In agreement with other reports, we showed a higher prevalence of hypertension in our patients, although lower than that estimated by epidemiological studies (7). Furthermore, the 24 h ambulatory blood pressure monitoring revealed a loss of nocturnal reduction in blood pressure suggestive of a diagnosis of arterial hypertension in patients otherwise considered normotensive by single ambulatory blood pressure evaluation. The exact mechanism of hypertension in TS has not been clearly identified: an increase in plasma renin activity has been found in 50% of cases by some authors and abnormal vagosympathetic tone, explaining relative tachycardia, has recently been described (7). As hypertension is an important risk factor for cardiovascular complications, it is important that TS patients undergo 24 h ambulatory blood pressure monitoring to detect the presence of hypertension that would be missed by a single blood pressure measurement. The lack of effect of HRT on blood pressure is consistent with some studies in women with TS (10) as well as in post-menopausal women (32), whereas other authors reported a reduced diastolic blood pressure during HRT in TS (33).
As increased IMT is considered a precursor of clinically detectable atherosclerosis and is associated with higher cardiovascular risk (34), we also evaluated this parameter in our patients, compared with controls, and were unable to detect any abnormality; this result agrees with that of other studies in women with TS that reported no effect of HRT on ambulatory arterial stiffness index (33), although it opposes previous trials showing beneficial effects of HRT on IMT in comparably aged TS women (35).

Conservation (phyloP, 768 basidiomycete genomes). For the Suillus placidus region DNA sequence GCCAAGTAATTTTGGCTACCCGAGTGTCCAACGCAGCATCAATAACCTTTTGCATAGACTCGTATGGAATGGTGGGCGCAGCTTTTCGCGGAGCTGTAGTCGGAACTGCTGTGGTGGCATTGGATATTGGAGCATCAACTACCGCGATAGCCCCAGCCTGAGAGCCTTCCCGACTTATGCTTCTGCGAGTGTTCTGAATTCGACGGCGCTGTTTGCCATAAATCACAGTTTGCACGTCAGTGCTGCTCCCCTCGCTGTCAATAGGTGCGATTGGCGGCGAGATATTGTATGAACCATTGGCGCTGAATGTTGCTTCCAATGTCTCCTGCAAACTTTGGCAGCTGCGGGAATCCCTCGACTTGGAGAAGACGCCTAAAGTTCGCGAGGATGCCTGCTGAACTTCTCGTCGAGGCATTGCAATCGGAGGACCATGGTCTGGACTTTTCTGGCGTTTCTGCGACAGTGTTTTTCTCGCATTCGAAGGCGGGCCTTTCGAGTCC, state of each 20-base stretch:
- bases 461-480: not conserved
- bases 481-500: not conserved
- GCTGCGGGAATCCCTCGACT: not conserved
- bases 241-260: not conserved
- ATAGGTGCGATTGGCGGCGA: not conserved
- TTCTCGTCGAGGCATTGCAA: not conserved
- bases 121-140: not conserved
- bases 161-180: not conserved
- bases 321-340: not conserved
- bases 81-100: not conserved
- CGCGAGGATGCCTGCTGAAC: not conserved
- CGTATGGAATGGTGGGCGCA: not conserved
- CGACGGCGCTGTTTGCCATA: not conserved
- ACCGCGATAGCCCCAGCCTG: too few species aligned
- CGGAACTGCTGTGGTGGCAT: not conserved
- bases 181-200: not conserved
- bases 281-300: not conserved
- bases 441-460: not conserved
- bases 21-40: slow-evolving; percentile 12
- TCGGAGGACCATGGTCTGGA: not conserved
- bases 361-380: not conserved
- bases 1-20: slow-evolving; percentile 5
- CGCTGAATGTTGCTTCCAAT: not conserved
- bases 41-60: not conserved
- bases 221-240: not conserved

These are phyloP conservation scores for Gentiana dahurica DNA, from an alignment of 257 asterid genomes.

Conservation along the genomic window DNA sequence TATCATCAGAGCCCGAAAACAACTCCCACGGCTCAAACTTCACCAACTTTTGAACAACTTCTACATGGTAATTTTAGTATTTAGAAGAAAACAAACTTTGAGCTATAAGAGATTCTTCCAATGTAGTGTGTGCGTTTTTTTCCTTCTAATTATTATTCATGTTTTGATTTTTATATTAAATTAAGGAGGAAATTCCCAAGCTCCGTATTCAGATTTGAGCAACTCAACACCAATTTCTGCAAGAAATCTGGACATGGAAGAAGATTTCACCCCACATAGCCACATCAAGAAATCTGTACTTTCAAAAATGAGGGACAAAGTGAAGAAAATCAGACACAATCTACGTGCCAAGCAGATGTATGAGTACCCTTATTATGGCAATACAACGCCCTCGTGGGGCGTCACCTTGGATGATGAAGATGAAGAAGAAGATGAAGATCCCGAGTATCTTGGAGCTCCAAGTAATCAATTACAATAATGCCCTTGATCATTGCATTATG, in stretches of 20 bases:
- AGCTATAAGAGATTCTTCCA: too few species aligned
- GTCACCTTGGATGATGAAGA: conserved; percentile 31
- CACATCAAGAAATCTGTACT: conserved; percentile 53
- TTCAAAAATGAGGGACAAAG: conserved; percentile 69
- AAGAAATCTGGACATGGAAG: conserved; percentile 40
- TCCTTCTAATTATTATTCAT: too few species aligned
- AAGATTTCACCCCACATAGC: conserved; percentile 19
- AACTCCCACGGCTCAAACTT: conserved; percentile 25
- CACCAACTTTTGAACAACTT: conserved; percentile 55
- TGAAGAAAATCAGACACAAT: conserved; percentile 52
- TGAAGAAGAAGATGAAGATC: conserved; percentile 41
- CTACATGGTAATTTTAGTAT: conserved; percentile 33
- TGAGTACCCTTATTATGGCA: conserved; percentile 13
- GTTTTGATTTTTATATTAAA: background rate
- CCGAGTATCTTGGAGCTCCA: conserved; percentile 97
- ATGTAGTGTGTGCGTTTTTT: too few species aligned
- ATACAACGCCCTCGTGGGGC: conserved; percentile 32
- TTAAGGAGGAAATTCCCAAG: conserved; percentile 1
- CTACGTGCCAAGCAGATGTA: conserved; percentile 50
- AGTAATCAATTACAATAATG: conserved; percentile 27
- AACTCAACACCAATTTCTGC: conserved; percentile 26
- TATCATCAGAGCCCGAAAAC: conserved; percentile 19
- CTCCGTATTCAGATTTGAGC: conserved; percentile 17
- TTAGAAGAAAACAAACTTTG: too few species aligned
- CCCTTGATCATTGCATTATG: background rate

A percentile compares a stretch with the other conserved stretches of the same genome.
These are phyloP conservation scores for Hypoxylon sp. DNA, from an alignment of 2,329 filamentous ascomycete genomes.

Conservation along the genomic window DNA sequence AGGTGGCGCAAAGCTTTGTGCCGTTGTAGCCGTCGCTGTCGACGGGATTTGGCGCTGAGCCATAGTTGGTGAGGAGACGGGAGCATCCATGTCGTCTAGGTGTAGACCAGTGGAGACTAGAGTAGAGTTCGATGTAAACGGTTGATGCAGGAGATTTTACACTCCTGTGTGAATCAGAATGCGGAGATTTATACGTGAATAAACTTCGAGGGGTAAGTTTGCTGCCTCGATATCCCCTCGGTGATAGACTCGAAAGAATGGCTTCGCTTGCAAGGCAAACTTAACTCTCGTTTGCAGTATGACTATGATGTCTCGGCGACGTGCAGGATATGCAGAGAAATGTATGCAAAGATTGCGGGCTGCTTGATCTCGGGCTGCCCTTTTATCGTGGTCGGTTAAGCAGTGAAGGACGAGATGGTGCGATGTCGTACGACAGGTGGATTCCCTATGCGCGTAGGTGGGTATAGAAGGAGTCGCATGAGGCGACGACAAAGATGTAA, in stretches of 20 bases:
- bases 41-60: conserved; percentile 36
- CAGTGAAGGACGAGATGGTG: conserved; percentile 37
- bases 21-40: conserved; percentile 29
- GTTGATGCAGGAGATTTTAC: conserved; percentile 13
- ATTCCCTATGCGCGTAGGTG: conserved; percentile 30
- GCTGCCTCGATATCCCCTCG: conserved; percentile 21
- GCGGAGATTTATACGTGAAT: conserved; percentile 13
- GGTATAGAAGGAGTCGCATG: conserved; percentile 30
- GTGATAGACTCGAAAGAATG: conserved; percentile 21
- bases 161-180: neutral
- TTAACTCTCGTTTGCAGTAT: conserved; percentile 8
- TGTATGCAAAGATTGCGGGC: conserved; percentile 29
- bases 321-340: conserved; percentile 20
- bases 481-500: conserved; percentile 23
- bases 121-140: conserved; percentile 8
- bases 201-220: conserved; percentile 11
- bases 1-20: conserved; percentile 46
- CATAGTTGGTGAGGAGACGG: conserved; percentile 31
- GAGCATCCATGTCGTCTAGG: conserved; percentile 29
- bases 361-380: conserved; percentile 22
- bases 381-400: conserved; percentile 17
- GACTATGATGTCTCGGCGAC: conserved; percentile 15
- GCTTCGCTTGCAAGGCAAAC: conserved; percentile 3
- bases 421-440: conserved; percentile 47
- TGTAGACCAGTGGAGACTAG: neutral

The absence of correlation between IMT and E2 in TS seems, once again, to make a significant role of estrogen in the development of human atherosclerosis and endothelial dysfunction in adult TS unlikely. Our results are in contrast with other studies in TS and post-menopausal women, where IMT has been reported to be high at diagnosis and normalized by estrogen treatment (32, 35, 36, 37, 38, 39). A possible explanation for these contradictory results may be a differential effect of estrogens at different stages of the atherosclerotic disease process, with beneficial anti-atherogenic effects earlier in life but pro-inflammatory and pro-thrombotic effects predominating in the older, post-menopausal age group.
As central adiposity together with insulin resistance and hyperlipidemia are well-recognized risk factors for cardiovascular disease, our overall results confirm that adult patients with TS had a more harmful metabolic and cardiovascular profile than healthy women, independent of the karyotype.
Considering that the management of adult patients with TS is a critical issue of debate, the results of our study, together with those of the previous studies, indicate that an evaluation of cardiovascular risk factors and optimal hormonal replacement is mandatory in this rare syndrome.
Our study suffers from some limitations: first, the small number of patients, as well as their heterogeneity, did not allow us to draw definitive conclusions on morbidity; secondly, we were unable to correlate the type of karyotype or HRT with the metabolic/cardiovascular profile, as we included different karyotypes and therapeutic regimens; thirdly, the absence of comparative cohort group of patients without HRT did not allow us to draw definitive conclusions on the role of HRT in metabolic and cardiovascular impairment of TS.
In conclusion, our results indicate that adult patients with TS under HRT are characterized by a higher frequency of central obesity, insulin resistance, hypercholesterolemia, and hypertension, suggesting an increased cardiovascular risk. Whether the cardiovascular risk is intrinsic to the disease or related to the HRT deserves further investigation.
Declaration of interest
The authors declare that there is no conflict of interest that could be perceived as prejudicing the impartiality of the research reported.
This study was supported by the University of Turin and Foundation for the Study of Metabolic and Endocrine Diseases (SMEM).
The authors wish to thank Dr A Bertagna and Dr G Mengozzi for their skillful technical assistance.